Most Americans know Veterans
Day is the
day of the year we set aside to attend picnics and parades as
a way of honoring the veterans who
have answered the call to military service for our country.
Fewer Americans are aware of the history behind it, and that it all
started at the Anacostia Flats – which is part of what is known today
as Joint Base Anacostia – Bolling (JBAB).
In 1924, Congress
passed the World War Adjusted Compensation Act which entitled World
War I veterans to receive $1.25 for
every day they served overseas during
the war. Many of the veterans were
awarded those bonuses in the form of certificates that would earn
compound interest, but were only redeemable after 1945.
seemed logical to Congress in the 1920s to make such a promise
because of the booming economy during the “roaring 20s.” However, in
1932, America was quickly plunging into the Great Depression, and
unemployment was running high among the
An estimated 43,000 marchers came to
Washington, D.C. to demand payment for their bonuses earlier than
1945. The men brought their families and whatever they could carry
with them and set up camp on the southern banks of the Anacostia
River. Within a short period of time, their encampment became
shanty town known as Hooverville - named after President Herbert
The organizers of the movement named the group the
“Bonus Army,” to reflect the American Expeditionary Force that
fought in World War I, known as the Bonus Expeditionary Force.
Led by former Army Sgt. Walter W. Waters, the Bonus Army marched
on Washington to have their demands for immediate payment heard.
Almost immediately after the camps were established, Attorney Gen.
William D. Mitchell ordered the veterans
to be removed from all government property.
dispatched to enforce the eviction but were met with resistance from
the veterans. Police fired into the
crowd killing two of the veterans.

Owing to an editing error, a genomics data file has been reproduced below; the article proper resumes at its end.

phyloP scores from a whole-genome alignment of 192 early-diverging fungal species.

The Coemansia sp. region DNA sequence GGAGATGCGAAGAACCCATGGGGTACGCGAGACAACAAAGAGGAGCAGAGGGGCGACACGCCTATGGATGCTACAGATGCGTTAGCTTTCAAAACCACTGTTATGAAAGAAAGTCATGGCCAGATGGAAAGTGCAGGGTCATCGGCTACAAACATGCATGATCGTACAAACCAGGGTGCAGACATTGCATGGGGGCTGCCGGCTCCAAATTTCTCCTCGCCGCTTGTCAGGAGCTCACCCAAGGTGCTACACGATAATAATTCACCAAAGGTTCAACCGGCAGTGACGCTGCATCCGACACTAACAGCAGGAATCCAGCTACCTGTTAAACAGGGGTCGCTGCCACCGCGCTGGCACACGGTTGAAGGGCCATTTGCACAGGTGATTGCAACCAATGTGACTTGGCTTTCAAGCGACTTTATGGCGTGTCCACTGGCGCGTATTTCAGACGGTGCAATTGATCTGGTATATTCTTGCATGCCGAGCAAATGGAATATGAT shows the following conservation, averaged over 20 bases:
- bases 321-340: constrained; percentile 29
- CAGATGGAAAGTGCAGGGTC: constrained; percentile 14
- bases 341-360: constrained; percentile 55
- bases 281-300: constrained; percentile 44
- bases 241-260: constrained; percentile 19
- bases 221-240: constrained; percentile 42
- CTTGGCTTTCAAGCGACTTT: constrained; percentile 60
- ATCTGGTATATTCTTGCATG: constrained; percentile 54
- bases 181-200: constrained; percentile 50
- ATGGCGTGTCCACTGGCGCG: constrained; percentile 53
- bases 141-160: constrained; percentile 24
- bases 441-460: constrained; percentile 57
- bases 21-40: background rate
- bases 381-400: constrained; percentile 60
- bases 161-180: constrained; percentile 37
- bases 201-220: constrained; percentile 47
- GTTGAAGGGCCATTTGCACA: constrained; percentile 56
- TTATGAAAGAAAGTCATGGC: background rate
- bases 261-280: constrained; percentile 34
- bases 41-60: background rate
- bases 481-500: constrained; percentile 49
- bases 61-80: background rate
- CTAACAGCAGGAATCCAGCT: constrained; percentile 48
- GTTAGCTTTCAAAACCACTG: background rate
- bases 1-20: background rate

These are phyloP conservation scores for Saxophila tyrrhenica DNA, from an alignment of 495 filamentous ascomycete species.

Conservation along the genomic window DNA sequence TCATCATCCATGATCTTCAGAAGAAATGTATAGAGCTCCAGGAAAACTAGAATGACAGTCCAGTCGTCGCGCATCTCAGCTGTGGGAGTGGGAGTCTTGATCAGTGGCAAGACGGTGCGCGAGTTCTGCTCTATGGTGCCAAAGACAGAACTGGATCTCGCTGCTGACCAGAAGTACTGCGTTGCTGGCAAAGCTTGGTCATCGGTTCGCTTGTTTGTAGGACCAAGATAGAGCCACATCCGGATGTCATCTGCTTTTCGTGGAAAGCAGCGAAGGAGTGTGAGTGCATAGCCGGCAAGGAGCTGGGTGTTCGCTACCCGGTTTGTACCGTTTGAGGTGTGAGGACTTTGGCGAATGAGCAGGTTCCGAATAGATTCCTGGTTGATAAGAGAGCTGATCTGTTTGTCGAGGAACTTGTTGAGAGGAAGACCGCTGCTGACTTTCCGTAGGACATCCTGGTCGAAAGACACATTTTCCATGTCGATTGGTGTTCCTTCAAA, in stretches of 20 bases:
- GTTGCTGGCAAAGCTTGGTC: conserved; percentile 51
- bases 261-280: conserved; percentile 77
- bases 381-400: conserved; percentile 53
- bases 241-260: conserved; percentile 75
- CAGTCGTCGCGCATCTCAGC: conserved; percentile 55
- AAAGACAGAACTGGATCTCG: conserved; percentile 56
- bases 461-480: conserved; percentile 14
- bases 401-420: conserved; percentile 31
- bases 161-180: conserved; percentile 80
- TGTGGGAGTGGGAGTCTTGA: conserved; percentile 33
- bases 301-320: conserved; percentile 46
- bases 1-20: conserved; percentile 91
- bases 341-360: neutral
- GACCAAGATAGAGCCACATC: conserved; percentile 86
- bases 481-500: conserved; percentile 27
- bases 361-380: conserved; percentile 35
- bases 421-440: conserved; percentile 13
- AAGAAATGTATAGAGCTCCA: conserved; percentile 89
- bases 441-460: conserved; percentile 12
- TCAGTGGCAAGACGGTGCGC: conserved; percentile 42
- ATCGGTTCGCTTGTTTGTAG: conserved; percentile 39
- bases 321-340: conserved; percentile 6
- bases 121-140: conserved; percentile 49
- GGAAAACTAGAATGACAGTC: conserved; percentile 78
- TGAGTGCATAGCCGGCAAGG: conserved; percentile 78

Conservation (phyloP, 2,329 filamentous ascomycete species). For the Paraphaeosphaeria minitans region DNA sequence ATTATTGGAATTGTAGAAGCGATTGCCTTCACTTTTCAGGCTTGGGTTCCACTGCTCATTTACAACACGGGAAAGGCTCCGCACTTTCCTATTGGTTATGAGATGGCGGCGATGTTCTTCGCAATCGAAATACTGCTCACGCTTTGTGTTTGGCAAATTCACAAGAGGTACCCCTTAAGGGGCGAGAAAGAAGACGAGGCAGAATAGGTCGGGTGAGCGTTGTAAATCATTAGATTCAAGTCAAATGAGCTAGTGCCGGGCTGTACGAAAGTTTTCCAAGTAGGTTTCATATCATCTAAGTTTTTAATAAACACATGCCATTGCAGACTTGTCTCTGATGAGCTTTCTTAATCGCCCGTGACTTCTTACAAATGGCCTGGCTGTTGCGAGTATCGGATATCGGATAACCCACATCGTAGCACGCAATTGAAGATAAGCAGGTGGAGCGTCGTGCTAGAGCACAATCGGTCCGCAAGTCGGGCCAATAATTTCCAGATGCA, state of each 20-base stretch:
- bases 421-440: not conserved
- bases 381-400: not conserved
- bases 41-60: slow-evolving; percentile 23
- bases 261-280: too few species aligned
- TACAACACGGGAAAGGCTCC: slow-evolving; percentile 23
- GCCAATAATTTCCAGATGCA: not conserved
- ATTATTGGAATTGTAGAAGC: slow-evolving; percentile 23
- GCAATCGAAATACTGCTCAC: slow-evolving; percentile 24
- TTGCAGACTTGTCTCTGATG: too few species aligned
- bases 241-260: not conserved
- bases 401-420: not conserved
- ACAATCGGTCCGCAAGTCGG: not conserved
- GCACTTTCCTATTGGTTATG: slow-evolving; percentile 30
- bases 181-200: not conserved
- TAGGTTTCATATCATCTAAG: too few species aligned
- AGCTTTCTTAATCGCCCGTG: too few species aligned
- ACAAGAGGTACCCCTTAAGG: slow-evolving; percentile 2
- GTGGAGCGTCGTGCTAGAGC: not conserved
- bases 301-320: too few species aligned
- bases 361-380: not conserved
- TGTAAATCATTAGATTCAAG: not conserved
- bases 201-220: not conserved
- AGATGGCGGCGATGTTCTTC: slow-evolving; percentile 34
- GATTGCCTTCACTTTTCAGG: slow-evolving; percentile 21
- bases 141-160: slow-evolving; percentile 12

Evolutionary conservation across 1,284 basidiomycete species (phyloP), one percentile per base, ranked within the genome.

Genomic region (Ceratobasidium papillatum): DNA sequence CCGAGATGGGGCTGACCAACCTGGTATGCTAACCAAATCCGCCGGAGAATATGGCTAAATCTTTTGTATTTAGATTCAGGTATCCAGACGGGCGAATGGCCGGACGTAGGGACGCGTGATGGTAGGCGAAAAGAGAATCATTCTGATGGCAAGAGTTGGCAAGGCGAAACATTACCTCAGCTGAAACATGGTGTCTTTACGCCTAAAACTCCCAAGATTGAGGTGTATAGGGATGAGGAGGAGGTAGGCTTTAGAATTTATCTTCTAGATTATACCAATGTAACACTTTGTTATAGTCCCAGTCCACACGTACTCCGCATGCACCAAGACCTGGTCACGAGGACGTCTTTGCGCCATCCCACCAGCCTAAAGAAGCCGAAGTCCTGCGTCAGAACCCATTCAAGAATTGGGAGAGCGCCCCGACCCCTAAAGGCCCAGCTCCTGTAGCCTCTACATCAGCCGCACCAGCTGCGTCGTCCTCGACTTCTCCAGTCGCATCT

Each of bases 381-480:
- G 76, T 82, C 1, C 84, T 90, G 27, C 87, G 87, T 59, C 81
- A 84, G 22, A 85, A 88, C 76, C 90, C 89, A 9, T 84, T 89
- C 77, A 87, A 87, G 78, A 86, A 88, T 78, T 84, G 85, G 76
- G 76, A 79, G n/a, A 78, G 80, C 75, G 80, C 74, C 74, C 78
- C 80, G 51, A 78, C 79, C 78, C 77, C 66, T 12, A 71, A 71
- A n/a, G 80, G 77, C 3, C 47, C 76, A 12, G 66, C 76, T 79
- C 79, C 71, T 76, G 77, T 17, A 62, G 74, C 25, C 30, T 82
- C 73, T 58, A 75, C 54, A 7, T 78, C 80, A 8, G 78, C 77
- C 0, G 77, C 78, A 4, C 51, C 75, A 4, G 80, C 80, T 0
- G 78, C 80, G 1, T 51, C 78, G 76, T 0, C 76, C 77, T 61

President Hoover then ordered the Army to take command of the
eviction and clear out all of the veterans.
Army Chief of Staff, Gen. Douglas MacArthur, led the infantry with
fixed bayonets, cavalry and tanks, driving the camp dwellers from
their shelters while also burning all of the possessions brought by
the veterans and their families.
Upon hearing of the overuse of force, President Hoover ordered
the operation to be stopped. MacArthur, however, continued the
assault, stating he believed the veterans
were attempting to overthrow the U.S. Government. Supporting
MacArthur during the incident was his general's aide, Army Maj.
Dwight D. Eisenhower and Army Maj. George Patton. Scores of
veterans and family members were
injured during the incident and more than one hundred arrested. That
moment has gone down in American history as the lowest point in our
In 1938, as a way to unofficially make
amends with the veterans, Congress
passed an Act known as Armistice Day,
that would be celebrated Nov. 11 every year, to recognize the
Armistice signed on “the eleventh hour of the eleventh
day of the eleventh month” officially
ending “the war to end all wars.”
Congress intended to
replace the word “Armistice” with “Veteran,” but the hostilities of
the time, which ultimately led to the outbreak of World War II,
delayed the change. It wasn't until 1954, that President Dwight D.
Eisenhower officially recognized the
veterans' sacrifices by signing HR7786, changing Armistice
that signing, Veterans
Day has been celebrated across the
country, and it all started right here on the premier grounds of,
now, Joint Base Anacostia-Bolling, nearly 80 years ago.
By Eric Ritter
Joint Base Anacostia-Bolling
Author's note: The Ghosts of DC
organization and the Library of Congress contributed information to
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